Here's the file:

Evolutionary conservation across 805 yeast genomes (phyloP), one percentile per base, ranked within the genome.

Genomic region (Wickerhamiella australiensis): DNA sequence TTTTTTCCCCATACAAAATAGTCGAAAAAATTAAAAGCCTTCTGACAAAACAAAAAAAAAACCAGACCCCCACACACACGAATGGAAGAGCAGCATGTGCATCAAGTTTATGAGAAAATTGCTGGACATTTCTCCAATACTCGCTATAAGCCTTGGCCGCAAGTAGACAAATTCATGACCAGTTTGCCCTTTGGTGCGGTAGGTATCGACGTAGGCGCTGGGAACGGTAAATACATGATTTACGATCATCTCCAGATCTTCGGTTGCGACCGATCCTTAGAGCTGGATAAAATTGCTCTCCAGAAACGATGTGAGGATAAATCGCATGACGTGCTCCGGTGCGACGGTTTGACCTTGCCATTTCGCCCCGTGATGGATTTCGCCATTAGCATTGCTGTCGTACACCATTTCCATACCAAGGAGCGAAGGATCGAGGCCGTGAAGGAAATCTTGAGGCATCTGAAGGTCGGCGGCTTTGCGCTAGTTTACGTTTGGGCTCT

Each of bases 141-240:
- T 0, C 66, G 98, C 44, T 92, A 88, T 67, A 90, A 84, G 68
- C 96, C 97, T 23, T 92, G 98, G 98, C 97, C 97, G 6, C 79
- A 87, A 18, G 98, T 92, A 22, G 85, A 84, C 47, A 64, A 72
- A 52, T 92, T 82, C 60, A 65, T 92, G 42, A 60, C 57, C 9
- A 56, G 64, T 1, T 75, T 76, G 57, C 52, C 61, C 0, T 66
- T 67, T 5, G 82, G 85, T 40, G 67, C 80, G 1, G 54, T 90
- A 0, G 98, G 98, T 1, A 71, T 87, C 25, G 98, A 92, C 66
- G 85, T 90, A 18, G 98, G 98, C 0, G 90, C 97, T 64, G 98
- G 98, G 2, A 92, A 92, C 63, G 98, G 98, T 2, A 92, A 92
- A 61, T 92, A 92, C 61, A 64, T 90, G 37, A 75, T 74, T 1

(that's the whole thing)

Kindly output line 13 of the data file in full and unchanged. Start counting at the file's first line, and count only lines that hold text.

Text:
- A 61, T 92, A 92, C 61, A 64, T 90, G 37, A 75, T 74, T 1